How To Measure a Race Track
Before we begin it is useful to know how NASCAR measures a race track. Officially they measure track length from the point 15-feet in from the outside wall. This means that at many tracks the drivers are traveling a shorter distance than advertised (but not by much).
Talladega opened in 1969 amid controversy as the drivers boycotted the race because of the extremely high speeds. Even in 1969 qualifying laps were averaging over 199 MPH.
The qualifying record is over 210 MPH but that was set in 1987, the last year before restrictor plates were mandatory. Since the restrictor plates have been implemented qualifying speeds have been around 189 MPH.
This track is relatively flat with just 9 degrees of banking in the corners so drivers are on the brakes at the end of the two long straights. This keeps speeds reasonable (the qualifying record is a little over 186 MPH).
That unique shape and challenging setup has kept speeds down. While drivers can top out at over 200 MPH at the end of the frontstraight the qualifying record is just 172.533 MPH.
This is a twisty, challenging road course. The frontstretch is a downhill plunge to a hard right-hander. Shortly after that the drivers charge uphill through a series of esses and out onto the long backstretch. Drivers have to work hard for every inch of the 2.45 mile laps here.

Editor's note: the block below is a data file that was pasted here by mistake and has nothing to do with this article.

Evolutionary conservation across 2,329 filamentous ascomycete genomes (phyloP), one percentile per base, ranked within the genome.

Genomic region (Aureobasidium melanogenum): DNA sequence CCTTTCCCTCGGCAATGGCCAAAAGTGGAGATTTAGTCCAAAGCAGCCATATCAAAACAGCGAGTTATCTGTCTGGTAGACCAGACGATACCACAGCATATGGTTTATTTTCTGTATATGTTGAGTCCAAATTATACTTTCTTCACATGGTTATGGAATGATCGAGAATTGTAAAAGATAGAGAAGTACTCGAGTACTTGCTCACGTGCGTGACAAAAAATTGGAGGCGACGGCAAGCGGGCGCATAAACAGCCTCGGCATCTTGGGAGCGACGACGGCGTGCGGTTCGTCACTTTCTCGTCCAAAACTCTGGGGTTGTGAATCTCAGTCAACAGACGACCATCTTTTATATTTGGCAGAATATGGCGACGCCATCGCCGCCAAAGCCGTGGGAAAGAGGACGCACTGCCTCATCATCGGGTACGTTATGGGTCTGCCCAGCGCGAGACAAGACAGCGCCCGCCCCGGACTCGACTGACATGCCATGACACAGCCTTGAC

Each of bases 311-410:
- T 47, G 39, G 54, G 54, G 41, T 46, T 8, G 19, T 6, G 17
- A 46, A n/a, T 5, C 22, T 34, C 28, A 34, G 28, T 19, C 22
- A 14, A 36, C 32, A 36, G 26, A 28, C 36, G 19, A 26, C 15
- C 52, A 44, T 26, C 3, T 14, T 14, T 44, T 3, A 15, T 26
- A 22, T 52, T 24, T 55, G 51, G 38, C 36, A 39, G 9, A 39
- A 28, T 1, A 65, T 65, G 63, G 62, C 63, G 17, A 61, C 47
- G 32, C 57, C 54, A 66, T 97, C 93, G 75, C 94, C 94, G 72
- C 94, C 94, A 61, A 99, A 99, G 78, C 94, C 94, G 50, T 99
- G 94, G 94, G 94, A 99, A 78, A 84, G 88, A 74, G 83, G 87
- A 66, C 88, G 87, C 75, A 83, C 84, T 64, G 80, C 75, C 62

Michigan features three different grooves in the corners. Wide and fast this track can make great racing or it can make a good race to nap through. The wide track also keeps the number of cautions down which sometimes allows the leaders to get away from the pack.
California opened in 1997 and has seen a number of fuel mileage battles as the fast, wide racing surface limits the number of cautions.
By way of comparison between the two two-mile 'D' ovals; California's qualifying record is just a bit over 188 MPH which Michigan's is over 194 MPH.
The tight corners and dramatic elevation changes keep the speeds down here. The qualifying record is just over 94 MPH average for one lap.
Originally Atlanta was a 1.5 mile true oval. However, in 1997 the track was flipped and a quad-oval was added to the frontstretch which bumped the official distance up to the current 1.54 mile length.
More than a quarter of all race tracks on the schedule measure exactly 1.5 miles making this by far the most popular race track size on the circuit.